Weird, my (otherwise useless) playbook charges from any micro-usb charger.
Meh, BlackBerries lack of support for the Playbook after promising BBOS10 for it and not delivering it says a lot. Additionally the fact that they got the security right means there are no Android hacks for it, so you're stuck with what it has.
I want to like this device for being different, but it's still a BB.
Luckily it can run Android apps, and includes the Amazon App Store for Android Apps on board.
But I don't know how it runs Android games that use the NDK, not the Android runtime...
It's an odd shape, but I've read a couple of things about it that are positive - non-obscured display because the keyboard is also a trackpad for example, natural left/right handed use, solid software...
You are lucky to be able to cope with 5 hours sleep a night. Or you lose a significant amount of the weekend to catching up on sleep.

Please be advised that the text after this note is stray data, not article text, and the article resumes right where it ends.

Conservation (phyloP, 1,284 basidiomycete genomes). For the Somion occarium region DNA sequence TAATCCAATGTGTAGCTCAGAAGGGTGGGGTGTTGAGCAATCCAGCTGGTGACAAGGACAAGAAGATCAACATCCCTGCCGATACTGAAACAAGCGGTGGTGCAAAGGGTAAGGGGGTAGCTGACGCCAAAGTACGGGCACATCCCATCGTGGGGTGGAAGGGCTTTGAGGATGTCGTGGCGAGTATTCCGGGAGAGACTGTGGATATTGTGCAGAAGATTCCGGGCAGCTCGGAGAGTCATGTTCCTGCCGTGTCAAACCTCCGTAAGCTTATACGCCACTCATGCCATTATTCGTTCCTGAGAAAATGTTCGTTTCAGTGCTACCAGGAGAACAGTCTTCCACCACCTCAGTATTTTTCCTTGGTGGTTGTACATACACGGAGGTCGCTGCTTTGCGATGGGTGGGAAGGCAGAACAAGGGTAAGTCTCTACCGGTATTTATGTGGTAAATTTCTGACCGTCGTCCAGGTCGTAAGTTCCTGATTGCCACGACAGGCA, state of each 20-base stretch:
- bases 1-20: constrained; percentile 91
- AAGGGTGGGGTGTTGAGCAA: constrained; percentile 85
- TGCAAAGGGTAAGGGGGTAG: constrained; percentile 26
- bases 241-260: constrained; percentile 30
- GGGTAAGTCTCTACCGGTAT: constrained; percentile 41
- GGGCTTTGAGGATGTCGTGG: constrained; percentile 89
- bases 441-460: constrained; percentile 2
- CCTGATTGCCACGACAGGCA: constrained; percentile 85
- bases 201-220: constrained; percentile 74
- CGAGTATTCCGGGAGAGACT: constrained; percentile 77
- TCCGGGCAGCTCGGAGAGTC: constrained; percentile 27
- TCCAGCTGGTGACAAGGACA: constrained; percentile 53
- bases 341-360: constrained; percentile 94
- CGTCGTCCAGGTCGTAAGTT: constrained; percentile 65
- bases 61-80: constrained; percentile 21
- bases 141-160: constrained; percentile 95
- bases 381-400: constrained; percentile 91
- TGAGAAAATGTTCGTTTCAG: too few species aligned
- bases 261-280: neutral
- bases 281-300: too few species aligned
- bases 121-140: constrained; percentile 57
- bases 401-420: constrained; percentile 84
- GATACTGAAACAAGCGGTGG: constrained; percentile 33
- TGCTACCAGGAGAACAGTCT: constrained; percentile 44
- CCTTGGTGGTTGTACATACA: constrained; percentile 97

IMO work should stay in the office (maybe checking emails on the train to/from work) unless there's an outage that needs dealing with. Maybe once or twice a month it's okay if needs require it.
Doing 55 hours a week regularly is nothing to be proud of - unless maybe you have significant shares in your employer (as a founder, for example). Where do you get the time in all that to do your own hobbies (for a decent amount of time)?
Actually according to some studies I read about intellectual jobs (programming being one of them) you can get around 6 hours useful work out of someone each day, and certainly after 8 you are working so ineffectively that you are just creating more work in the future.
If your employer considers 10 hours a day as standard, then they are not an employer that you want to work for. 9 is stretching it (i.e., 9-6 - seems very common these days).
Consider also the commute to and from work - an hour each way? Out of the house for over 12 hours all the time? What's the point of that, where's the time for yourself (after sleep, showers, housework, etc, you might be lucky to get thirty minutes to watch TV). Of course a commute is good for listening to music/news/etc (if you drive) or catching up with Twitter/Facebook/Email/books/etc if you catch a train.